An Interview With… Synthwave Artist Brandon

by Deborah Smith
An Interview With... Synthwave Artist Brandon

In the next in our ‘An Interview With…’ series, we speak to Luke Jackson who releases music under the moniker of Brandon. He talks about how he began his journey in writing synthwave music and shares some tips for like-minded songwriters.

1. Tell us about how you started making music / how the band formed.

I spent four years at University writing predominantly ‘serious’ sounding music. I then became a freelance composer for visual media, again writing predominantly ‘serious’ sounding music. So, there was only so much ‘seriousness’ I could take without turning into one depressing individual. I needed contrast! When you combine this with my ever-increasing shameless love of good 80’s pop music and my discovery of the synthwave / retrowave scene, lo and behold Brandon was born! The music I write as Brandon is by no means the most complex of stuff, but I seriously love making it! And thankfully, some people like listening to it too, so that’s pretty cool right?

2. How important do you think music publishing is to emerging artists in today’s industry?

When you’re starting out as an emerging artist, nobody knows who you are, aside from maybe your partner, close friends and colleagues. Oh, and not forgetting Mum and Dad! Publishing opens up the door to your music potentially reaching the ears of many listeners. It allows you the possibility of leveraging other entertainment mediums, such as film and television, to promote your music and get it heard.

It is also the job of the publishing company to ensure that, if ever your music does get used in this way, you receive any and all income that you are owed. Not only does publishing help you get your music ‘out there’, having someone to deal with the business side of the music industry on your behalf frees you of any of the related stresses, meaning you can focus all your attention on making music.

3. What is the typical songwriting process for Brandon?

I really wish I could say something cool, deep and meaningful right now but truthfully I don’t really have a process. I’d say if anything the music of Brandon is often inspired by films, aspects of 80’s pop culture, and other music. With regards to the actual writing process, it can start with anything. Sometimes I’ll have a melody in my head, sometimes I’ll be trying to create some 80’s-esque synthesiser patches, or it may even start with me trying to create a cool snare drum sound. However, I’m always trying to create a sense of 80’s nostalgia in each of my tracks, thats the main aim! I always end up visualising some imagery in my head as I’m working on tracks though, which I guess comes from my love of films.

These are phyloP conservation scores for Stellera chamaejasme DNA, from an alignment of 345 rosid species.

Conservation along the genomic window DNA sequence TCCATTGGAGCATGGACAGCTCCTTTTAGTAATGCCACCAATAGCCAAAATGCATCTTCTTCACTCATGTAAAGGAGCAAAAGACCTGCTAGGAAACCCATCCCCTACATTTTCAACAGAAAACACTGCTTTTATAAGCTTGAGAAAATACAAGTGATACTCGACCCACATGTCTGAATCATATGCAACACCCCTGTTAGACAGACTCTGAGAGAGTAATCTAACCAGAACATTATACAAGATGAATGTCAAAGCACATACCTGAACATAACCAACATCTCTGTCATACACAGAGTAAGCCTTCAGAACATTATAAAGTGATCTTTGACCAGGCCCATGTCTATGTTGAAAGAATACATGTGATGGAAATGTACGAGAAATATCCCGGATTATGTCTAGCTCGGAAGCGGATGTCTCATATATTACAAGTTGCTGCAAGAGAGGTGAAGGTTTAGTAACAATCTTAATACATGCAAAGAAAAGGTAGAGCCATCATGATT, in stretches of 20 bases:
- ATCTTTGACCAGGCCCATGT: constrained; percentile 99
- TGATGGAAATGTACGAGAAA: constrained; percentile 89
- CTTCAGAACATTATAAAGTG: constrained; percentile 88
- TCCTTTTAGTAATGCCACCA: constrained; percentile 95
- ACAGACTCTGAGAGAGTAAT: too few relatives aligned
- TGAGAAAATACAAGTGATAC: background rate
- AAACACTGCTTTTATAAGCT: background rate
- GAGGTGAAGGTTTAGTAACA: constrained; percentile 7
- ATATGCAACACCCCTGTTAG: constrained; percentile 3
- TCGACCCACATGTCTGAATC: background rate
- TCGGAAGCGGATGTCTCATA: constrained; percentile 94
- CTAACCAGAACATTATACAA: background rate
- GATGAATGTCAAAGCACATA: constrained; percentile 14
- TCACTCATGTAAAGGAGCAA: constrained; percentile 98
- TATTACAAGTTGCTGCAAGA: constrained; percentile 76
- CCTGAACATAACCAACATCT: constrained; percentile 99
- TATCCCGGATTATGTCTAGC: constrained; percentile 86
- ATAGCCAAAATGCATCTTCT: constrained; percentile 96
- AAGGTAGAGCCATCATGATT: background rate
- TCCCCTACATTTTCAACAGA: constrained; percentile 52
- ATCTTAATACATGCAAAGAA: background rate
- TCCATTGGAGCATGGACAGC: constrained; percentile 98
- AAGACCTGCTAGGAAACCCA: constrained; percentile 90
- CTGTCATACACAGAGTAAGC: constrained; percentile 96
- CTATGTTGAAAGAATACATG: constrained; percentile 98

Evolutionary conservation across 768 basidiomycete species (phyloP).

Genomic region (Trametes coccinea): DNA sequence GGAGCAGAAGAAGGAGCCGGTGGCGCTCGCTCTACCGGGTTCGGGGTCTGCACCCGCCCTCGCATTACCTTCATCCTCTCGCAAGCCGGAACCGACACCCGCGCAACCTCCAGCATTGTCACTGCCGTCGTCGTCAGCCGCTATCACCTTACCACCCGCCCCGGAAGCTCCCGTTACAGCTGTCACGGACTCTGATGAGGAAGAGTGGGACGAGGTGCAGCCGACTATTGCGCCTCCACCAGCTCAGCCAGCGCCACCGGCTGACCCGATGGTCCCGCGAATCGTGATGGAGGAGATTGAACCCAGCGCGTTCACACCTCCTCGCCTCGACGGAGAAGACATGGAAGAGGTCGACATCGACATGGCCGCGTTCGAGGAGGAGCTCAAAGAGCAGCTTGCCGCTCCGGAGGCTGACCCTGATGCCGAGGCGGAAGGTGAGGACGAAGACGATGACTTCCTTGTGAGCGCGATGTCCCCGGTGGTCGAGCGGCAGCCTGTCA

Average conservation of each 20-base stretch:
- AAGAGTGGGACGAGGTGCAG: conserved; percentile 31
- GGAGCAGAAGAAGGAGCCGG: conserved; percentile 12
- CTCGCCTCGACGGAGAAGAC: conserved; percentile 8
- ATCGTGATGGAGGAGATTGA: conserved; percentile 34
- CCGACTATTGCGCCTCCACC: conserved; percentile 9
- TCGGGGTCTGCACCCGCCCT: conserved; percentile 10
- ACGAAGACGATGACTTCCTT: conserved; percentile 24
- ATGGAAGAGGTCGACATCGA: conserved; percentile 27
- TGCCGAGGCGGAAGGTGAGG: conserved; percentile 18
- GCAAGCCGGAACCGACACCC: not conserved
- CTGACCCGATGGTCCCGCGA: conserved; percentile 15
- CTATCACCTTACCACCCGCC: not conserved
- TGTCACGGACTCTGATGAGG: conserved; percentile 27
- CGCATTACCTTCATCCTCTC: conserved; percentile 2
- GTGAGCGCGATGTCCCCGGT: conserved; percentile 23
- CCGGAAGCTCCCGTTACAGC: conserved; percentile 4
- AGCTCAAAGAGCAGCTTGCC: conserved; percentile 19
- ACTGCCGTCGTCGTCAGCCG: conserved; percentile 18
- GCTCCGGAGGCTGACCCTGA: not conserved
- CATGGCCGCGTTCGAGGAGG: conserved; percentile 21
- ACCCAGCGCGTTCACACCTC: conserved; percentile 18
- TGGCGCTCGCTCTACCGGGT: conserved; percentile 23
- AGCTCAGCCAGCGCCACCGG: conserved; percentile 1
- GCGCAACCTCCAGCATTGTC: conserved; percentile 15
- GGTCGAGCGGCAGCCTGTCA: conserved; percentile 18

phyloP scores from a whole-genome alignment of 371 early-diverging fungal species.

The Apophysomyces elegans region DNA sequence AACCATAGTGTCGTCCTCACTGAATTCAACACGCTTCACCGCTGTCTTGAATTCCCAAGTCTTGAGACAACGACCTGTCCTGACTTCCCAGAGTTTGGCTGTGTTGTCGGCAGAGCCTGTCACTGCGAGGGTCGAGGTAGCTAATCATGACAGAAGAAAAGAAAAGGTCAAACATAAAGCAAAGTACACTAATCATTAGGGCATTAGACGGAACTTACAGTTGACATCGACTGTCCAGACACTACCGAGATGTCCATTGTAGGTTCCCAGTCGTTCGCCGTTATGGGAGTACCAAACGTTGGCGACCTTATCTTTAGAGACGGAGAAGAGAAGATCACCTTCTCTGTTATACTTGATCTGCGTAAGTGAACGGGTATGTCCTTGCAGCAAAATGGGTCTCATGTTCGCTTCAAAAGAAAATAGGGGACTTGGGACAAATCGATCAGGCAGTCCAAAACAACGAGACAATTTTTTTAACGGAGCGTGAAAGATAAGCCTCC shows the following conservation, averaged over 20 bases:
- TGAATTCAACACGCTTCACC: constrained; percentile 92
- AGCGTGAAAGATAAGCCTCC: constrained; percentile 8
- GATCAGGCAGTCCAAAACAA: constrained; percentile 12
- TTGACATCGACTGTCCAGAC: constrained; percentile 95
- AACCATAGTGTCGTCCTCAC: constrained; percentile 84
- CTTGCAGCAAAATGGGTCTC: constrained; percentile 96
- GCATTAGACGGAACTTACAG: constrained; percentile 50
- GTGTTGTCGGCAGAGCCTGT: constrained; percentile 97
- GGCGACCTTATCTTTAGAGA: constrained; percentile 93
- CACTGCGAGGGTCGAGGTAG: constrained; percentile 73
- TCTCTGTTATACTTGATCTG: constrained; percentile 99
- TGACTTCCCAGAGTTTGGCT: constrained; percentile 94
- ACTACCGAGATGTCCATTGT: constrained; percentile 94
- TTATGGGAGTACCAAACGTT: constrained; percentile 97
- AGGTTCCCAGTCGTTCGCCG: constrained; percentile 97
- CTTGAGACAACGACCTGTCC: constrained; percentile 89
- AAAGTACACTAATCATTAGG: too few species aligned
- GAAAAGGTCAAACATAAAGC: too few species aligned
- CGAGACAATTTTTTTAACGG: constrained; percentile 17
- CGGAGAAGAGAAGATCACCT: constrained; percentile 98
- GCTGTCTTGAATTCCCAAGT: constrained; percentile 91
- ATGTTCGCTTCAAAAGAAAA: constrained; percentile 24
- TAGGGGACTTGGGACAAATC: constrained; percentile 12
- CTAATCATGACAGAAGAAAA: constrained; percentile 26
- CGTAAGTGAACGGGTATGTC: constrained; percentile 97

4. Describe a pivotal music moment for you in your favourite film, television show, brand partnership etc. Has this influenced any of your own compositions?

I think that the reason I’m even making this type of music at all is due to the huge increase in popularity that the synthwave / retrowave scene has seen in recent years. The reason I believe this has happened actually relates to the topic of music publishing coincidentally. With films such as Drive, The Guest and Kung Fury and TV shows like Stranger Things all including synthwave / retrowave music within their soundtracks, I think this has definitely helped the genre reach a much wider audience. Synthwave / retrowave music is a great way for media to reference the 1980’s without having to use music of that decade. This helps films and TV shows feel familiar, yet new at the same time.

5. Do you have any advice for aspiring songwriters?

The chances are that the music you make will surely appeal to someone else, the problem is finding your audience. I think that the best way to start is to find a community of like-minded musicians or fans within the genre that you write in, whether that community be online (Twitter, Facebook, SoundCloud etc), a local venue acoustic night, or a gigging circuit. Share your music with these people as they’re arguably the best people to receive feedback from. Providing the responses are generally positive and encouraging then hopefully this will inspire you to continue writing and putting out new music. Also, social media is a valuable tool for promoting yourself and engaging with your fans. Use it to your advantage, but don’t get carried away – nobody likes spam!

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